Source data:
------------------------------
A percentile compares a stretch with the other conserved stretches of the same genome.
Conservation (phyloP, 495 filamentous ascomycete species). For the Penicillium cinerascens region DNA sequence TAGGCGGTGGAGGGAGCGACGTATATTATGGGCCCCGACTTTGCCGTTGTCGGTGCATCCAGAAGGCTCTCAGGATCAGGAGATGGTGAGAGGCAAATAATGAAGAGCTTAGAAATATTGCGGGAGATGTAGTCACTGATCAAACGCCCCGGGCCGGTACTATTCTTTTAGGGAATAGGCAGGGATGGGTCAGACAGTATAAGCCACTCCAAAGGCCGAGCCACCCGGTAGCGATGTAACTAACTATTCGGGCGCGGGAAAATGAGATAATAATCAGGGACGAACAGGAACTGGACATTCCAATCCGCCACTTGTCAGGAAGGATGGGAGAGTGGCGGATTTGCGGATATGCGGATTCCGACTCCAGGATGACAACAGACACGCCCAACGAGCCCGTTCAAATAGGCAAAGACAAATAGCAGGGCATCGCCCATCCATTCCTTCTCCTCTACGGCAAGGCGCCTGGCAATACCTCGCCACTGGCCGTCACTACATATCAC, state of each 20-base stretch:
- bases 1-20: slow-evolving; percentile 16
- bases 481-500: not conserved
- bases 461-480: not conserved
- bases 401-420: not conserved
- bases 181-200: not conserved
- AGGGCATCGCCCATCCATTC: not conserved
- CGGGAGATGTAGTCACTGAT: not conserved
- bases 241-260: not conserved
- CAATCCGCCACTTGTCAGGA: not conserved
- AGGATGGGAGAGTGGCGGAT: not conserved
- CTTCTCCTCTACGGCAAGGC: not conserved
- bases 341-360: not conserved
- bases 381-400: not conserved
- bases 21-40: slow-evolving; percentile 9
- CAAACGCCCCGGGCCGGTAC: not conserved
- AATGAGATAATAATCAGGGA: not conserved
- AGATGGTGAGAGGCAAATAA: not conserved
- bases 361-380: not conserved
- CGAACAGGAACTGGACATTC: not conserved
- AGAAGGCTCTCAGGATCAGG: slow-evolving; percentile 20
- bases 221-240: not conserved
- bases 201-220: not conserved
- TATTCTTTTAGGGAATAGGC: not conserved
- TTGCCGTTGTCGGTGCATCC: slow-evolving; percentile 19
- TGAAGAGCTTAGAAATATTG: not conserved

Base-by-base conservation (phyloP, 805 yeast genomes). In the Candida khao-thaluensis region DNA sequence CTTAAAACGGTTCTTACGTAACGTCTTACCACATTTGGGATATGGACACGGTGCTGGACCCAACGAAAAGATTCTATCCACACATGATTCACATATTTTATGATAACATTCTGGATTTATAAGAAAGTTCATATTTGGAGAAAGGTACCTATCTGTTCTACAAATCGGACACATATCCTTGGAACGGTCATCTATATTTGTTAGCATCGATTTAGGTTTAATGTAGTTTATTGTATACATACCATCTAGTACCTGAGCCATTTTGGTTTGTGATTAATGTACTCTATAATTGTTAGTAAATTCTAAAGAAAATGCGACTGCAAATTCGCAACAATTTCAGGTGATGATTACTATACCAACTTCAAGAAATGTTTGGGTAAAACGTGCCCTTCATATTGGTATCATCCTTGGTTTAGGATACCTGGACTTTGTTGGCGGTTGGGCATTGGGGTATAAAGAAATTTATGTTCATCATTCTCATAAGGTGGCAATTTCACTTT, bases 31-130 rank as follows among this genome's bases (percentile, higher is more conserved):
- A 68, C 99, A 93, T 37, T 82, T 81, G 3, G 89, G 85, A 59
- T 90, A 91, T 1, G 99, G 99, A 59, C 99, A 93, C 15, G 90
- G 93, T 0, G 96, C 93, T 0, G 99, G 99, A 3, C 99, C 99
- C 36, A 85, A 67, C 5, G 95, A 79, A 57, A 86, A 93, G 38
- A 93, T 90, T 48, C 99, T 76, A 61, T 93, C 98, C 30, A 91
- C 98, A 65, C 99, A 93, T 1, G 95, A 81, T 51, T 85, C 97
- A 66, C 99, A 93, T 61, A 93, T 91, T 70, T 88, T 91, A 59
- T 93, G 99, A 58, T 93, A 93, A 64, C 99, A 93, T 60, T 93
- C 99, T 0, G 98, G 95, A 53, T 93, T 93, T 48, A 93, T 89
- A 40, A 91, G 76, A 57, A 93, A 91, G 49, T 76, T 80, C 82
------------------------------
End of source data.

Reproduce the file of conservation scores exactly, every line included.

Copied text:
A percentile compares a stretch with the other conserved stretches of the same genome.
Conservation (phyloP, 495 filamentous ascomycete species). For the Penicillium cinerascens region DNA sequence TAGGCGGTGGAGGGAGCGACGTATATTATGGGCCCCGACTTTGCCGTTGTCGGTGCATCCAGAAGGCTCTCAGGATCAGGAGATGGTGAGAGGCAAATAATGAAGAGCTTAGAAATATTGCGGGAGATGTAGTCACTGATCAAACGCCCCGGGCCGGTACTATTCTTTTAGGGAATAGGCAGGGATGGGTCAGACAGTATAAGCCACTCCAAAGGCCGAGCCACCCGGTAGCGATGTAACTAACTATTCGGGCGCGGGAAAATGAGATAATAATCAGGGACGAACAGGAACTGGACATTCCAATCCGCCACTTGTCAGGAAGGATGGGAGAGTGGCGGATTTGCGGATATGCGGATTCCGACTCCAGGATGACAACAGACACGCCCAACGAGCCCGTTCAAATAGGCAAAGACAAATAGCAGGGCATCGCCCATCCATTCCTTCTCCTCTACGGCAAGGCGCCTGGCAATACCTCGCCACTGGCCGTCACTACATATCAC, state of each 20-base stretch:
- bases 1-20: slow-evolving; percentile 16
- bases 481-500: not conserved
- bases 461-480: not conserved
- bases 401-420: not conserved
- bases 181-200: not conserved
- AGGGCATCGCCCATCCATTC: not conserved
- CGGGAGATGTAGTCACTGAT: not conserved
- bases 241-260: not conserved
- CAATCCGCCACTTGTCAGGA: not conserved
- AGGATGGGAGAGTGGCGGAT: not conserved
- CTTCTCCTCTACGGCAAGGC: not conserved
- bases 341-360: not conserved
- bases 381-400: not conserved
- bases 21-40: slow-evolving; percentile 9
- CAAACGCCCCGGGCCGGTAC: not conserved
- AATGAGATAATAATCAGGGA: not conserved
- AGATGGTGAGAGGCAAATAA: not conserved
- bases 361-380: not conserved
- CGAACAGGAACTGGACATTC: not conserved
- AGAAGGCTCTCAGGATCAGG: slow-evolving; percentile 20
- bases 221-240: not conserved
- bases 201-220: not conserved
- TATTCTTTTAGGGAATAGGC: not conserved
- TTGCCGTTGTCGGTGCATCC: slow-evolving; percentile 19
- TGAAGAGCTTAGAAATATTG: not conserved

Base-by-base conservation (phyloP, 805 yeast genomes). In the Candida khao-thaluensis region DNA sequence CTTAAAACGGTTCTTACGTAACGTCTTACCACATTTGGGATATGGACACGGTGCTGGACCCAACGAAAAGATTCTATCCACACATGATTCACATATTTTATGATAACATTCTGGATTTATAAGAAAGTTCATATTTGGAGAAAGGTACCTATCTGTTCTACAAATCGGACACATATCCTTGGAACGGTCATCTATATTTGTTAGCATCGATTTAGGTTTAATGTAGTTTATTGTATACATACCATCTAGTACCTGAGCCATTTTGGTTTGTGATTAATGTACTCTATAATTGTTAGTAAATTCTAAAGAAAATGCGACTGCAAATTCGCAACAATTTCAGGTGATGATTACTATACCAACTTCAAGAAATGTTTGGGTAAAACGTGCCCTTCATATTGGTATCATCCTTGGTTTAGGATACCTGGACTTTGTTGGCGGTTGGGCATTGGGGTATAAAGAAATTTATGTTCATCATTCTCATAAGGTGGCAATTTCACTTT, bases 31-130 rank as follows among this genome's bases (percentile, higher is more conserved):
- A 68, C 99, A 93, T 37, T 82, T 81, G 3, G 89, G 85, A 59
- T 90, A 91, T 1, G 99, G 99, A 59, C 99, A 93, C 15, G 90
- G 93, T 0, G 96, C 93, T 0, G 99, G 99, A 3, C 99, C 99
- C 36, A 85, A 67, C 5, G 95, A 79, A 57, A 86, A 93, G 38
- A 93, T 90, T 48, C 99, T 76, A 61, T 93, C 98, C 30, A 91
- C 98, A 65, C 99, A 93, T 1, G 95, A 81, T 51, T 85, C 97
- A 66, C 99, A 93, T 61, A 93, T 91, T 70, T 88, T 91, A 59
- T 93, G 99, A 58, T 93, A 93, A 64, C 99, A 93, T 60, T 93
- C 99, T 0, G 98, G 95, A 53, T 93, T 93, T 48, A 93, T 89
- A 40, A 91, G 76, A 57, A 93, A 91, G 49, T 76, T 80, C 82